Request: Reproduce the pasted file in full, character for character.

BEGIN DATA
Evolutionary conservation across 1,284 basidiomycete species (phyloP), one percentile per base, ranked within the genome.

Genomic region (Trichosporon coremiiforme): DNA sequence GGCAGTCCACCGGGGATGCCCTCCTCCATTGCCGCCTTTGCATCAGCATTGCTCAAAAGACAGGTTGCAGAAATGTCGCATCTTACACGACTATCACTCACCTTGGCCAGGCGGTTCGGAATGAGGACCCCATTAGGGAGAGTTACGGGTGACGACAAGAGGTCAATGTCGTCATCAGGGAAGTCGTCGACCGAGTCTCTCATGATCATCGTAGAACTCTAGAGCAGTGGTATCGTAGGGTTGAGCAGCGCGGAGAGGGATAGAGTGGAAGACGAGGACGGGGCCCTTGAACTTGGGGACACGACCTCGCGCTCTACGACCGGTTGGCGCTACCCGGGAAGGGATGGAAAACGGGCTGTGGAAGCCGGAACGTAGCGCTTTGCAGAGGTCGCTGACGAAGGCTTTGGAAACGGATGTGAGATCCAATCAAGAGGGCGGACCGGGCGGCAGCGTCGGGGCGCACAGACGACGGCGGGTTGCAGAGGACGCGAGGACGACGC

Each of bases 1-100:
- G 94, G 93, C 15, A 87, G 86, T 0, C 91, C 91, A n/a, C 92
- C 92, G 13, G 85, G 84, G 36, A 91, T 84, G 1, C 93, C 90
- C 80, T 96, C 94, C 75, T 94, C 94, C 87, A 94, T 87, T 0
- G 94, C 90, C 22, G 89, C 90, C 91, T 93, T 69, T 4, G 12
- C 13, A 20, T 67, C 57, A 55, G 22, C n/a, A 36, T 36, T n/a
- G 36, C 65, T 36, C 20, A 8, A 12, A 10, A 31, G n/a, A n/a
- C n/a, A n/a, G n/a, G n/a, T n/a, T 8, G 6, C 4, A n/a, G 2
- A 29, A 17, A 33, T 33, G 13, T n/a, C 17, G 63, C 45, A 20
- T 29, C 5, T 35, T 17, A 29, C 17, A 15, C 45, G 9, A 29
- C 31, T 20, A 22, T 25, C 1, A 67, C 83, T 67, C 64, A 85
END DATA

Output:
Evolutionary conservation across 1,284 basidiomycete species (phyloP), one percentile per base, ranked within the genome.

Genomic region (Trichosporon coremiiforme): DNA sequence GGCAGTCCACCGGGGATGCCCTCCTCCATTGCCGCCTTTGCATCAGCATTGCTCAAAAGACAGGTTGCAGAAATGTCGCATCTTACACGACTATCACTCACCTTGGCCAGGCGGTTCGGAATGAGGACCCCATTAGGGAGAGTTACGGGTGACGACAAGAGGTCAATGTCGTCATCAGGGAAGTCGTCGACCGAGTCTCTCATGATCATCGTAGAACTCTAGAGCAGTGGTATCGTAGGGTTGAGCAGCGCGGAGAGGGATAGAGTGGAAGACGAGGACGGGGCCCTTGAACTTGGGGACACGACCTCGCGCTCTACGACCGGTTGGCGCTACCCGGGAAGGGATGGAAAACGGGCTGTGGAAGCCGGAACGTAGCGCTTTGCAGAGGTCGCTGACGAAGGCTTTGGAAACGGATGTGAGATCCAATCAAGAGGGCGGACCGGGCGGCAGCGTCGGGGCGCACAGACGACGGCGGGTTGCAGAGGACGCGAGGACGACGC

Each of bases 1-100:
- G 94, G 93, C 15, A 87, G 86, T 0, C 91, C 91, A n/a, C 92
- C 92, G 13, G 85, G 84, G 36, A 91, T 84, G 1, C 93, C 90
- C 80, T 96, C 94, C 75, T 94, C 94, C 87, A 94, T 87, T 0
- G 94, C 90, C 22, G 89, C 90, C 91, T 93, T 69, T 4, G 12
- C 13, A 20, T 67, C 57, A 55, G 22, C n/a, A 36, T 36, T n/a
- G 36, C 65, T 36, C 20, A 8, A 12, A 10, A 31, G n/a, A n/a
- C n/a, A n/a, G n/a, G n/a, T n/a, T 8, G 6, C 4, A n/a, G 2
- A 29, A 17, A 33, T 33, G 13, T n/a, C 17, G 63, C 45, A 20
- T 29, C 5, T 35, T 17, A 29, C 17, A 15, C 45, G 9, A 29
- C 31, T 20, A 22, T 25, C 1, A 67, C 83, T 67, C 64, A 85